From the distance of 200 years and without personal experience of the situation it is very hard to gauge the relationship between the creative process and hearing loss. It is fascinating to think how much it helps us to envisage his isolation and build up a sense around it. And what is actually evident from the diaries is that, yes, he was isolated, but he also is never truly by himself.
OPO: On 8 December, Mark Padmore and Mitsuko Uchida will perform a programme including Beethoven’s An die ferne Geliebte song cycle – possibly the first of its kind ever written – and Schubert’s Schwanengesang as part of the Oxford Beethoven Festival.
Outside of scholarship, Beethoven is not too well-known as a composer of love songs and host of Lieder soirees. Schubert, on the other hand, is strongly associated with the song cycle and his Schubertiaden, as maybe a genre where he was free from the musical overshadowing of Beethoven. Could this possibly be a genre in which Beethoven’s influence on posterity is indeed understated?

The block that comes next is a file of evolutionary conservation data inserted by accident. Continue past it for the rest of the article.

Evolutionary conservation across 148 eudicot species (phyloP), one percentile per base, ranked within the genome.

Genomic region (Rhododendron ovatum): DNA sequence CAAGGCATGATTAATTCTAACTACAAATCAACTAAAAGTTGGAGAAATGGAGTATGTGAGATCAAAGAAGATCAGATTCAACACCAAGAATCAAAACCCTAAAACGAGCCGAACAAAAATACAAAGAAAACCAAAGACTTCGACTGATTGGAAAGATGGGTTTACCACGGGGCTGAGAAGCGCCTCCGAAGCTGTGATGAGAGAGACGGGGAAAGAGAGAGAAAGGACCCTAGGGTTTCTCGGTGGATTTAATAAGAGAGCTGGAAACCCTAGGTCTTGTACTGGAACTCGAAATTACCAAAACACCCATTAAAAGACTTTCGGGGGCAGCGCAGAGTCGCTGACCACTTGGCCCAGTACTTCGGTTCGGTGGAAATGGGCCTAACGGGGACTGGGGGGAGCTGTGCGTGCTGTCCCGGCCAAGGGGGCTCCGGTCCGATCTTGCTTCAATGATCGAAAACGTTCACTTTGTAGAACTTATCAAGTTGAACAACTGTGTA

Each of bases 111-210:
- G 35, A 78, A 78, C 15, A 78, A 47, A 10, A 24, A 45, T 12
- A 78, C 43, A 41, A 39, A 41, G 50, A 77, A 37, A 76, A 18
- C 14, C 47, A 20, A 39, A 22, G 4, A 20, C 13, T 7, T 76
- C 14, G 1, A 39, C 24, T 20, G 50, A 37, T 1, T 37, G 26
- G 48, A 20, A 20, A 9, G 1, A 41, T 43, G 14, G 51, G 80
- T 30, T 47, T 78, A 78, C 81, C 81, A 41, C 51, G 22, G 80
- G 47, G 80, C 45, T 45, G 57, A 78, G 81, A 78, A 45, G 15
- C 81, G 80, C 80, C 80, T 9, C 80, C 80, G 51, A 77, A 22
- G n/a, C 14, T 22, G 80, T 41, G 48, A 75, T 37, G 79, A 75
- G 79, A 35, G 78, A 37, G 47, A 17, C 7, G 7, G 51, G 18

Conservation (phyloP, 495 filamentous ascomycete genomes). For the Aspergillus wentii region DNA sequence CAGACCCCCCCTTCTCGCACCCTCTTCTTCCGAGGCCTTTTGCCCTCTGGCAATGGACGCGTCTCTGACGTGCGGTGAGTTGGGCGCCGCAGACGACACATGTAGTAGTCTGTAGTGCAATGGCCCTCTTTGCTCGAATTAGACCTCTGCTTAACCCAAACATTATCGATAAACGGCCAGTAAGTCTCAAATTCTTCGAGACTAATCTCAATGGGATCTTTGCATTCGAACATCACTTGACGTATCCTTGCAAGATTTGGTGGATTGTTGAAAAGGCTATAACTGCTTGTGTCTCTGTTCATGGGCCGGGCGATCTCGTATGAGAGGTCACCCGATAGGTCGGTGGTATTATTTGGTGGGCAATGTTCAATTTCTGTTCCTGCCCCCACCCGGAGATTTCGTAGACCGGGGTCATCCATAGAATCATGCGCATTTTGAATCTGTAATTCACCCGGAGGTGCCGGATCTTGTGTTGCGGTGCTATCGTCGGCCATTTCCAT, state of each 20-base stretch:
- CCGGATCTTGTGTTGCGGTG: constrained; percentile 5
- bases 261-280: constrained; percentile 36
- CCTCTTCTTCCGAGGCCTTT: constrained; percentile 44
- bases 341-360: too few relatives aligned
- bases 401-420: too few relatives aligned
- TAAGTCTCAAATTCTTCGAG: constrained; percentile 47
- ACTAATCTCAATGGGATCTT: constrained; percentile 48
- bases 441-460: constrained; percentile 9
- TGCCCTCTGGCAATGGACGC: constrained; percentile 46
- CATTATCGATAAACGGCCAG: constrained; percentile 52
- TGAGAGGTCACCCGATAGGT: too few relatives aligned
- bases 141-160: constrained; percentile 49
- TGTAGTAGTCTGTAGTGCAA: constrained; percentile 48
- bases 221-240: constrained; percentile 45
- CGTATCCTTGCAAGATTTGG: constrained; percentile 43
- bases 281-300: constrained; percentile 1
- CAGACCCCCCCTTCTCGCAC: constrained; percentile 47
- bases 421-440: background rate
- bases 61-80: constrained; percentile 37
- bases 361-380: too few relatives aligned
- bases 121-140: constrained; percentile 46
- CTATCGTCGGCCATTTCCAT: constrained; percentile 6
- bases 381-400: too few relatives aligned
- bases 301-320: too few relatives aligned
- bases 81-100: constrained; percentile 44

LT: In some ways, An die ferne Geliebte is the first musically unified song cycle. If you were writing a history of the song cycle, that is where you would start in terms of musical unity. Although Beethoven wrote a lot more songs than we remember, they had a quite different purpose. Whether Schubert consciously wrote songs because he did not want to be in the shadow of Beethoven is difficult to unpick. They were living in the same era, but they were moving in quite different circles, and Schubert’s song writing had much more to do with sociability and the marketplace, and with him quickly establishing reputation.
You can say that An die ferne Geliebte is a really significant historical piece, but there are some really lovely songs by Beethoven, even quite a lot of love songs, and there is certainly a lot of ‘distant lovers’. This shows a lot about how much he read, and how people at the time were reading poetry by everyone from Goethe to local poets. It shows how you can be a Romantic in your poetry reading and not necessarily in your musical style, which always has a fascinating tension.